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Reproductive Outcomes Associated with Noise Exposure — A Systematic Review of the Literature

Gordana Ristovska
Helga Elvira Laszlo
2 and
Anna L. Hansell
Department for Environmental Health, Institute of Public Health of Republic of Macedonia, 50 Divizija No. 6, Skopje 1000, Republic of Macedonia
MRC-PHE Centre for Environment and Health, Imperial College London, London W2 1PG, UK
Imperial College Healthcare NHS Trust, London W2 1PG, UK
Author to whom correspondence should be addressed.
Int. J. Environ. Res. Public Health 2014, 11(8), 7931-7952;
Submission received: 17 April 2014 / Revised: 8 July 2014 / Accepted: 16 July 2014 / Published: 6 August 2014
(This article belongs to the Special Issue Sound and Health related Quality of Life)


Introduction: High noise exposure during critical periods in gestation is a potential stressor that may result in increased risk of implantation failure, dysregulation of placentation or decrease of uterine blood flow. This paper systematically reviews published evidence on associations between reproductive outcomes and occupational and environmental noise exposure. Methods: The Web of Science, PubMed and Embase electronic databases were searched for papers published between 1970 to June 2014 and via colleagues. We included 14 epidemiological studies related to occupational noise exposure and nine epidemiological studies related to environmental noise exposure. There was some evidence for associations between occupational noise exposure and low birthweight, preterm birth and small for gestational age, either independently or together with other occupational risk factors. Five of six epidemiologic studies, including the two largest studies, found significant associations between lower birthweight and higher noise exposure. There were few studies on other outcomes and study design issues may have led to bias in assessments in some studies. Conclusions: There is evidence for associations between noise exposure and adverse reproductive outcomes from animal studies. Few studies in have been conducted in humans but there is some suggestive evidence of adverse associations with environmental noise from both occupational and epidemiological studies, especially for low birthweight.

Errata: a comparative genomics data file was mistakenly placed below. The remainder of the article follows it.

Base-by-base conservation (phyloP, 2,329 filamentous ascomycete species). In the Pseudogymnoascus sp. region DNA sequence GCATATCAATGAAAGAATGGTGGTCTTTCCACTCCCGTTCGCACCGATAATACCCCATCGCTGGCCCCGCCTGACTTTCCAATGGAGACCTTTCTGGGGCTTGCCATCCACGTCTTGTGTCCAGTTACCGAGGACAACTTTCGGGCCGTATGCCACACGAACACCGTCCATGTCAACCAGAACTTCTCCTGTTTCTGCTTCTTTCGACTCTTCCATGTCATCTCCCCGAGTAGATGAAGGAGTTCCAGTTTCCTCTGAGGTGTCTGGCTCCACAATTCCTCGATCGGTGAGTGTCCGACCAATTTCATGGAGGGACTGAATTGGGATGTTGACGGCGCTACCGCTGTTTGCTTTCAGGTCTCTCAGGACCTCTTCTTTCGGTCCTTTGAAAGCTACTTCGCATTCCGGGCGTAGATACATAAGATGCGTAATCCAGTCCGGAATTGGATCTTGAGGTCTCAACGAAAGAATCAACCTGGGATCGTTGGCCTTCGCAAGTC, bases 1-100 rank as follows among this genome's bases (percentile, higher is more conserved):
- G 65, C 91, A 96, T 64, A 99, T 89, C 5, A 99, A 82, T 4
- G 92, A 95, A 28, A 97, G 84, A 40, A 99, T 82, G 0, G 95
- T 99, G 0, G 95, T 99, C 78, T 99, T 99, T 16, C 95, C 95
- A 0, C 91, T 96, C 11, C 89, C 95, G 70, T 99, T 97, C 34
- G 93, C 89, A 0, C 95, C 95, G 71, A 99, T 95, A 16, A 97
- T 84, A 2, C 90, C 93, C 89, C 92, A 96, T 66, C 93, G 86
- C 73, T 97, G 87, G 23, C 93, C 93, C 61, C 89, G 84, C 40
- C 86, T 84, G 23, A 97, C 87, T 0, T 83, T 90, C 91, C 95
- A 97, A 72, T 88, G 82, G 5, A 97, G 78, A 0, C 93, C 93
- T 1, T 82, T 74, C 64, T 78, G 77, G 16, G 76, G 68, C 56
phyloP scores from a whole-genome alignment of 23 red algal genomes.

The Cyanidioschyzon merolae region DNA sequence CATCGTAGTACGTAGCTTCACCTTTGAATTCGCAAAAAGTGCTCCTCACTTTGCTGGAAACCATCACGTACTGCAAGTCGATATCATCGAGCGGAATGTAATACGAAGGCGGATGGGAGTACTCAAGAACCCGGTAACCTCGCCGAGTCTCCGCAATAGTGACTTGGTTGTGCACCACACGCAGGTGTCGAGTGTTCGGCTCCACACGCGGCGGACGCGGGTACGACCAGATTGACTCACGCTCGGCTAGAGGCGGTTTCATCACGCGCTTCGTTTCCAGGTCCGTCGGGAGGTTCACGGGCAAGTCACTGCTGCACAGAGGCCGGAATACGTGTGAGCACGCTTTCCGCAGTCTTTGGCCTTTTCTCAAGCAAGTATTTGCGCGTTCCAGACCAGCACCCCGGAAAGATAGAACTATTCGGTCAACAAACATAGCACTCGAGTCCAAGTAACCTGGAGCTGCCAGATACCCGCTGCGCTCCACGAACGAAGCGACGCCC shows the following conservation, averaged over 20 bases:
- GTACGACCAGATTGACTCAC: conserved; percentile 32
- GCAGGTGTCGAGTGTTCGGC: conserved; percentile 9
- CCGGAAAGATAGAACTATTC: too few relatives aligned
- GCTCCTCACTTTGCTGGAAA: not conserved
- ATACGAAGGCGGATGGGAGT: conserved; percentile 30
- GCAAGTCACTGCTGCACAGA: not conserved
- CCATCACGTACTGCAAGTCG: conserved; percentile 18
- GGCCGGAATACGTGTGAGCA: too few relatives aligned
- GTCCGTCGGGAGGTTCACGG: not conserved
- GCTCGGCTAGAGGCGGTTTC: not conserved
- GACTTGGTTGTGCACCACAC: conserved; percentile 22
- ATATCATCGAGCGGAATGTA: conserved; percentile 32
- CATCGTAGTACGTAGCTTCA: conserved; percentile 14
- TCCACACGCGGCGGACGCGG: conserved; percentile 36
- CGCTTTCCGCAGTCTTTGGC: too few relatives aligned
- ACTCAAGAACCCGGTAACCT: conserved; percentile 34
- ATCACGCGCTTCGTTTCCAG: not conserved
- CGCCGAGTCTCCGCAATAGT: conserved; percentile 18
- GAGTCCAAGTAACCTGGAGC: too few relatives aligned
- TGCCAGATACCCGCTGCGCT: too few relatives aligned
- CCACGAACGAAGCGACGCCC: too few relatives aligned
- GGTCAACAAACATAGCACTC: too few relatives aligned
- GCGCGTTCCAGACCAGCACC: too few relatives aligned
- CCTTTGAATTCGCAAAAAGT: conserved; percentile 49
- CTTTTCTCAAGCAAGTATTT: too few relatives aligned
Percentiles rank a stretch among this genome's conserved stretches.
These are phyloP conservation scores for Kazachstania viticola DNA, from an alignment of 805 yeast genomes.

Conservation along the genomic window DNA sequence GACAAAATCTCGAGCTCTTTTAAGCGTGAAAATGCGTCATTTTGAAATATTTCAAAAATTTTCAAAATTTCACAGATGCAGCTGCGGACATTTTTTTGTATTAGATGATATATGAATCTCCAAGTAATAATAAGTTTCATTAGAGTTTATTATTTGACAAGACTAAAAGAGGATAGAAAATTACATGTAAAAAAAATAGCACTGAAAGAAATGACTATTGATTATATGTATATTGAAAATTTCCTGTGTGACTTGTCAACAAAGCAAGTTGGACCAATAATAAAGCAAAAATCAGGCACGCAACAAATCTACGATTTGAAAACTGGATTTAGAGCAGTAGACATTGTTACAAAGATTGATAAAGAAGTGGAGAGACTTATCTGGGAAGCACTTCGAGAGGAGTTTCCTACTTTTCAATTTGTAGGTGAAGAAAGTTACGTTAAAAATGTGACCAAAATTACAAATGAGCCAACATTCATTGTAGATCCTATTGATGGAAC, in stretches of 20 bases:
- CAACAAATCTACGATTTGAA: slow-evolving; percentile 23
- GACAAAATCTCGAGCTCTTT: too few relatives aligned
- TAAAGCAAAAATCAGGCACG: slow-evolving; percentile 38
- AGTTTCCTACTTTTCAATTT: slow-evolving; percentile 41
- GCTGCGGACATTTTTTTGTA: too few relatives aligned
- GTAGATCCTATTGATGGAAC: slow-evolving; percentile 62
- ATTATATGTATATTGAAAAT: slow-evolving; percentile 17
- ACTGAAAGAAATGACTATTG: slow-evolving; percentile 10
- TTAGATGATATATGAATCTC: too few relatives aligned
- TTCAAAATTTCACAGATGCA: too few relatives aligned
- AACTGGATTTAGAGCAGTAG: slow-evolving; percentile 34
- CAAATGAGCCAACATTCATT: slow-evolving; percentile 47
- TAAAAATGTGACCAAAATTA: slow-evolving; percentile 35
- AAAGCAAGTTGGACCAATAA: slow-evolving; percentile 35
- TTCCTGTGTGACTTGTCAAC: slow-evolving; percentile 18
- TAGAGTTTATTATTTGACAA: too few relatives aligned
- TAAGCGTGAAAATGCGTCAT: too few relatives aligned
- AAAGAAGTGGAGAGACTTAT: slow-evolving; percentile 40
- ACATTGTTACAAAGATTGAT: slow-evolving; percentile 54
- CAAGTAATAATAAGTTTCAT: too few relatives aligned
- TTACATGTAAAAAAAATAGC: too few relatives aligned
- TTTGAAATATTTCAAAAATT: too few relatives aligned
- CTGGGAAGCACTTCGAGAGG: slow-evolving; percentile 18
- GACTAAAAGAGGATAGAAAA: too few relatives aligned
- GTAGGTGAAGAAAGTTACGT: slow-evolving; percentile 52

1. Introduction

Noise from the environment, occupational or residential setting is recognized as a stressor agent with sufficient evidence for impacts on hearing impairment, hypertension and ischemic heart disease, annoyance, sleep disturbance, decreased school performance cardiovascular effects and sleep disturbance. For other effects such as changes in the immune system and birth defects, the evidence is limited [1,2,3]. There is no doubt that noise along with a variety of other occupational and environmental conditions acts as general stressor on the mother inducing a variety of physiological and psychological changes that may affect pregnancy [4,5].